Spend a few hours with Helen Gym, Philadelphia's famously feisty community organizer, and you see a rabble-rouser on the run, dashing from a TEDx talk rehearsal at Temple University to a rally for public education, where she revved up the crowd.
Gym speaks "truth to power," said State Sen. Vincent Hughes (D., Phila.), who introduced her at the rally Thursday after first teasing her for "troublemaking."
At a White House ceremony Monday, Gym, 45, a cofounder of Parents United for Public Education, a parent-led school watchdog group; and a board member of Asian Americans United, which advocates for ethnic diversity, will add another label to her brand: Cesar E. Chavez Champion of Change.
President Obama established the program to recognize those whose commitment to a more just tomorrow empowers whole communities, the White House announcement said.
The 10 honorees this year embody the steadfast determination of Chavez, who organized a union for California farm workers in the 1960s.
Chavez died in 1993. In 2011, Obama proclaimed March 31 Cesar Chavez Day. He encouraged all Americans to use it as an annual day of national service.
"One of the great lessons of Cesar's life [is] that you don't give up the fight," Obama said recently. "No matter how long it takes, no matter how long the odds, you keep going, fueled by a simple creed - 'Sí, se puede' " - roughly, "Yes, we can."
Clearly, Gym got the message.
She was born in Seattle and raised near Columbus, Ohio, by parents who emigrated from Korea in the 1960s. The immigrant tale of her father, Won Gym, presages the steely determination of Helen, the elder of two daughters.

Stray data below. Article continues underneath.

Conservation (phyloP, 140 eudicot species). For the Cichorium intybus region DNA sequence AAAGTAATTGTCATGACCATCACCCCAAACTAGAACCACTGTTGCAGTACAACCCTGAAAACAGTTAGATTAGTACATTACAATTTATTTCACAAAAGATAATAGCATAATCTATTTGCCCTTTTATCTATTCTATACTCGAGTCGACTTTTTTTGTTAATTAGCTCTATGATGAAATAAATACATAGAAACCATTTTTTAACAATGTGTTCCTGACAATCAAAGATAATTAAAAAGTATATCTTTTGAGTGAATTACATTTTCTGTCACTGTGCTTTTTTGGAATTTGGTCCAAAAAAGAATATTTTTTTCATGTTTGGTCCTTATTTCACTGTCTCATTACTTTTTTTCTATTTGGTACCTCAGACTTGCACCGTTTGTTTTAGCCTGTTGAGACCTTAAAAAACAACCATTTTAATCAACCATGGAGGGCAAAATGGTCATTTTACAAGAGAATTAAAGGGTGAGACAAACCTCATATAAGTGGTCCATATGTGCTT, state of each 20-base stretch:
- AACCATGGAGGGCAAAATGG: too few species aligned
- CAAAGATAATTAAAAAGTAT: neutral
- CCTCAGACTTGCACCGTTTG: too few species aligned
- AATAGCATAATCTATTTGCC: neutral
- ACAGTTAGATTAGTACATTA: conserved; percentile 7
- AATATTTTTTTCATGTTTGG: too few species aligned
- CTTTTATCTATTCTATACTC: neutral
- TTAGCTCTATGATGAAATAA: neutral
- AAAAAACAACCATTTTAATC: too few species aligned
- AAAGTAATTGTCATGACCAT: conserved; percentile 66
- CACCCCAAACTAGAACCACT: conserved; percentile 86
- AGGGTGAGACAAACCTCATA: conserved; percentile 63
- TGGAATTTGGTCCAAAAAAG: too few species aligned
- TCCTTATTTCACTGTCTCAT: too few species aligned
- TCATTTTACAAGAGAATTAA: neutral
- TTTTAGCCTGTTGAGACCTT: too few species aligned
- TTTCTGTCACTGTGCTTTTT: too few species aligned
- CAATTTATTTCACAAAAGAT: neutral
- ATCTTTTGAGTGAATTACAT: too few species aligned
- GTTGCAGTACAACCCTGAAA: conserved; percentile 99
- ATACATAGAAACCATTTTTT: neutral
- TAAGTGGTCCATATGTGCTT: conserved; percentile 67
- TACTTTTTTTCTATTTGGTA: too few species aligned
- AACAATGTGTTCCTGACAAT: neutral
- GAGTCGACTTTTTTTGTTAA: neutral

Wounded during the Korean War, Won Gym recuperated in a prisoner of war camp, was released, and barely survived on the streets of Seoul. A high score on a national education test changed his luck by providing access to a scholarship to George Fox University in Oregon. Fearing he had parasites and might be excluded from the U.S., he told his family, he swigged gasoline to flush out the bugs.
In an interview just hours after the White House announcement, Gym said she never doubted her father's story.
"After he got here, he renamed himself Golden Gym," she said. "This was the place where he would give it his all. . . . Rebuild and remake himself. He didn't want any of us to forget it."
Her father worked as a computer engineer for an insurance company, her mother in food service at Ohio State University. The family worshipped at a Protestant Korean Church, which instilled strong moral values, Gym said.
She enrolled at the University of Pennsylvania, majored in history, and graduated in 1993. She returned to Ohio, did a stint as a reporter at the Mansfield News Journal, and moved back to Philadelphia to join boyfriend Bret Flaherty, a newly minted lawyer. The couple married in 1995. A year later, Gym completed a master's degree at Penn in second-language acquisition. The couple has three children, ages 16, 14, and 10.
"I didn't come back to Philadelphia as an activist," Gym said, "but I learned [from] a very vibrant activist community."
She credits the Philadelphia Folklore Project with teaching her to embrace her racial identity.
She cites Asian Americans United, founded in 1985 to build leadership capacity among diverse Asian groups, as sparking her involvement on issues of anti-Asian violence, public education, and immigrant rights.
"People [at those groups] pushed my thinking every day," Gym said. "They made me rethink privilege; reminded me of history. Reminded me that power is the collective enterprise of people who build communities" and not reserved for politicians.
Over the years, Gym helped create the Philadelphia Public School Notebook, a nonprofit newspaper about city schools. She led campaigns against building a baseball stadium, and later a casino, close to Chinatown, fearing rampant development would drive out longtime residents.
In its citation honoring Gym, the White House highlighted her cofounding of Folk Art Cultural Treasures School, a charter school in Chinatown; consciousness-raising about predatory gambling; and work across different groups in support of quality public education for all children.
Gym demurs when asked about her reputation for tenacious advocacy, saying activist colleagues deserve at least as much credit.
"I may be the noisiest," she says, smiling, "not necessarily the fiercest."